Freedom of Information Legislation and the Media in Latin America

19 May 2009

By Greg Michener

2008 was a big year for freedom of information movements in Latin America. Three countries passed access to information laws last year (Uruguay, Chile, and Guatemala), officially institutionalizing the publics right to know. Varying degrees of media attention, however, had a significant effect on the relative strength of each law. I have found a strong correlation between media output on the issue of transparency and the strength of corresponding laws in these countries and others. This analysis is especially relevant for Brazil, the next Latin American country poised to pass a law. A bill is now before the Chamber of Deputies that will likely pass in the coming weeks. However, the prospects for strong legislation appear to be dim, if we apply this measuring stick to Brazils media agenda and look at the overall news coverage of the law.

The 2008 laws passed by Chile, Guatemala, and Uruguay reflect varying levels of support for right-to-know laws. Uruguays right-to-know movement was led by a group referred to as the Grupo Archivos y Acceso a la Informacin Pblica (GAIP), comprised of archivists, human rights, and anticorruption advocates, as well as professional legal and media associations. GAIP elaborated two bills, an archives law and an access to public information measure in 2005, presenting them to Congress and the government in early 2006. For the 12 months prior to congressional enactment of the Access to Public Information bill (18381) in October 2008, Uruguays leading daily, El Pas, produced an average of 2.3 news items per month on access to information as a right or legal measure. [1] Only 1.1 of these articles each month contained more than a passing reference. Edison Lanza, one of GAIPs leaders and a prominent member of the Uruguayan Press Association, admitted that media owners never opposed it, but they never undertook a campaign in favor of it. [2]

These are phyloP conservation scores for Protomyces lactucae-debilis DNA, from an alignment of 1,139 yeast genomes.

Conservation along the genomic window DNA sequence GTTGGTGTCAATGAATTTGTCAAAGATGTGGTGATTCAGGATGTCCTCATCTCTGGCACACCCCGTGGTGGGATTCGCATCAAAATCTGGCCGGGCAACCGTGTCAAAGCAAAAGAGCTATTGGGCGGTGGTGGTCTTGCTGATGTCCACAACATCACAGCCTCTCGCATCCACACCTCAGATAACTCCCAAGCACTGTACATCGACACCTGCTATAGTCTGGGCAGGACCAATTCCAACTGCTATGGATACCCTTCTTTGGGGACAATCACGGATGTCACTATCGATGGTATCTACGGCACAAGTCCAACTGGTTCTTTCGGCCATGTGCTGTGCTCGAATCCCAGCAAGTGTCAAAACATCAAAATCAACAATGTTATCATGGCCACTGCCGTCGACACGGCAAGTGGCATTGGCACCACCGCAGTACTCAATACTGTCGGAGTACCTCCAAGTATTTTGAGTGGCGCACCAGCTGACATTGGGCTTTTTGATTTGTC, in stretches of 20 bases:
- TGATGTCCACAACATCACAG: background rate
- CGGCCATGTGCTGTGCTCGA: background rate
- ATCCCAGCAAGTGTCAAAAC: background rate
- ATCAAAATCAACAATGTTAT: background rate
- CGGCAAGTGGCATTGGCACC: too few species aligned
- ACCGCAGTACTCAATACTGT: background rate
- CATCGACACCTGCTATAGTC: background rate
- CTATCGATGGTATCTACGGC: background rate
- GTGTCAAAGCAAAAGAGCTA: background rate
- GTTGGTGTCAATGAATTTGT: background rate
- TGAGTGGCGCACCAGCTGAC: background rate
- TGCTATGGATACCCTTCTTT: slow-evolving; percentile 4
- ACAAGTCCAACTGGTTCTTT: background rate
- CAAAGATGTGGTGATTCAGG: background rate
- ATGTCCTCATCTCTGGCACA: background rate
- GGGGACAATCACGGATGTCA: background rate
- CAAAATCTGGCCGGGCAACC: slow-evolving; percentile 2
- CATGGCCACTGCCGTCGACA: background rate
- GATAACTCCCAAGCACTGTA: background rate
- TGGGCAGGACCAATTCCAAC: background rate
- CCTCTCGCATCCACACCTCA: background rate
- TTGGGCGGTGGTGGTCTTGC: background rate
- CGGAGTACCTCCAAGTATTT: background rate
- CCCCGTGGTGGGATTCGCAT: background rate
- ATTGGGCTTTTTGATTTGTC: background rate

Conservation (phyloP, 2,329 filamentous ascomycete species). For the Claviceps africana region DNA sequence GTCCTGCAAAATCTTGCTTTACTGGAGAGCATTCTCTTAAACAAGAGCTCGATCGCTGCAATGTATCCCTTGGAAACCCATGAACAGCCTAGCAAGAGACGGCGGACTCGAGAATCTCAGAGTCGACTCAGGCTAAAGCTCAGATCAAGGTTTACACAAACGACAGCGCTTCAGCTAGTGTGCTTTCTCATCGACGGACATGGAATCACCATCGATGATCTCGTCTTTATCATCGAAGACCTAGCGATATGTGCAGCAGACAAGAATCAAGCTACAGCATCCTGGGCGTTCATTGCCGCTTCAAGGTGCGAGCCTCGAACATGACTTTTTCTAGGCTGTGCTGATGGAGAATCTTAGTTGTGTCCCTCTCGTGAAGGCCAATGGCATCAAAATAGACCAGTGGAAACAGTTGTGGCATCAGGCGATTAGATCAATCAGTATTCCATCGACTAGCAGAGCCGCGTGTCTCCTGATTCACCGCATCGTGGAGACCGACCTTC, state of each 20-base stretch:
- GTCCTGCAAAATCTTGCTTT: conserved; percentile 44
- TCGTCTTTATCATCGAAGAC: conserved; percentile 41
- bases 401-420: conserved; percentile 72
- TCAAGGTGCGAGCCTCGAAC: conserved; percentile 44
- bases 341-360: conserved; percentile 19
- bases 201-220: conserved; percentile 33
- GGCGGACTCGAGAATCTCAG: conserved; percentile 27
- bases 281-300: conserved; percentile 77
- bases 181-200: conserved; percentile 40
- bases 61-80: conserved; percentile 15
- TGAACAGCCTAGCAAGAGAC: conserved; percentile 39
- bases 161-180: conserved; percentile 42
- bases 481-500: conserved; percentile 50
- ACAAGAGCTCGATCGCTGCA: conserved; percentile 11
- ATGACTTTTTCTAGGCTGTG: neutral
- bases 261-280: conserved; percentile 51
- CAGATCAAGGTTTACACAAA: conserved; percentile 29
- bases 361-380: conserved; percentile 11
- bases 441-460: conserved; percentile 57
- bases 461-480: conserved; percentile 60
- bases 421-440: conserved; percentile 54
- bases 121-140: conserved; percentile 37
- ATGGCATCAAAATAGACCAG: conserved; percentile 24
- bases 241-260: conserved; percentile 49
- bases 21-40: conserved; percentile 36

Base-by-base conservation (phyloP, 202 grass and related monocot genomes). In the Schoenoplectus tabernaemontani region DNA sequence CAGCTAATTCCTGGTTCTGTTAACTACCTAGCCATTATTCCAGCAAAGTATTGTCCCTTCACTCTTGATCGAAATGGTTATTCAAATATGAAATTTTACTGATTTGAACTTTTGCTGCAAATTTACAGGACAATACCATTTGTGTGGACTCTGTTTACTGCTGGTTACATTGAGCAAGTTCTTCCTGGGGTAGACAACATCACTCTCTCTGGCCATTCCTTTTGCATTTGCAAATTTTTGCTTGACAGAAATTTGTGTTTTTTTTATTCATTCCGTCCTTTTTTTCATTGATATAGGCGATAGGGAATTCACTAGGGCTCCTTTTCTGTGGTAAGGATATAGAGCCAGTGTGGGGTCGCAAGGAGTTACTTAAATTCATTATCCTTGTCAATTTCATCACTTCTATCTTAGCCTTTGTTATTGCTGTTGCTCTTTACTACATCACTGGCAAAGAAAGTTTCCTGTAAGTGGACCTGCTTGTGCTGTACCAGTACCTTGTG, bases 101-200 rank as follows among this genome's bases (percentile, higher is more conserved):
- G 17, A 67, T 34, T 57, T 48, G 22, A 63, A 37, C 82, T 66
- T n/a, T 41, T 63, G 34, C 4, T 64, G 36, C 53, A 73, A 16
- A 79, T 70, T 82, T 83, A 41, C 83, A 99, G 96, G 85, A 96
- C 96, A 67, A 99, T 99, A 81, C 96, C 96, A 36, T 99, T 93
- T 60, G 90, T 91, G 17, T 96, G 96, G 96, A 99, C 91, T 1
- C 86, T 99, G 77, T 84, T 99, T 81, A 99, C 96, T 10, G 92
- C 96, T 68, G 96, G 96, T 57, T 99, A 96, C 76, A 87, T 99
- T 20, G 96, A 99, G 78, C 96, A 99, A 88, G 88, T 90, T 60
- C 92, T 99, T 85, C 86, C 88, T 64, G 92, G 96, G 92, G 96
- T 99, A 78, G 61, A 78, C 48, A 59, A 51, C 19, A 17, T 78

Chile and Guatemala tell different stories. For the 12 months prior to congressional passage in January 2008, Chiles leading daily, El Mercurio, produced over three times more coverage than Uruguays El Pas, with an average stream of 7.8 news items per month. More than half of those news items focused directly on the topic. Led by an able NGO dedicated to access rights, Proacceso, Chiles right-to-know movement secured political support for the law after an important Inter-American Court ruling [3] and several high-profile corruption scandals. The mainstream media were overly reserved during most of Chiles decade-long right-to-know campaign. But according to Pablo Olmedo, co-founder of Proaccesso and now President of Chiles Council for Transparency, they were there when it counted most.

In Guatemala, media support for an access to information law surged when news broke that leaders of the National Assembly put more than US$11 million of public money at their discretion. The scandal revealed systemic misuse and theft of public funds in Congress. Closely affiliated with the Inter-American Press Association, Guatemalas leading newspaper, Prensa Libre, averaged 6.3 news items per month on access to information. Most items were penned during the four months prior to the laws passage, which accounts for why five out of six news items focused squarely on the issue of information rights. Other Guatemalan media outlets, such as El Peridico, also set strong agendas for the right-to-know.



The respective strength of media campaigns in the three countries compare favorably with the face-value strengths of laws enacted. On an original 40-question evaluation using criteria from best practice laws and assessments, Uruguays law emerged as moderately weak with a score of 1.7 out of a possible 3. In contrast, Chile and Guatemalas laws each earned moderately strong scores of 2.3. [4] Some of the questions include:

  • Who can request information and is a justification needed for making a request (principle of non-discrimination)?
  • What is the relative power of the oversight body? For example, are its decisions considered binding or are they mere recommendations? Does it have the power to investigate and sanction?
  • To what degree is there an obligation to publish information about public bodies? [5]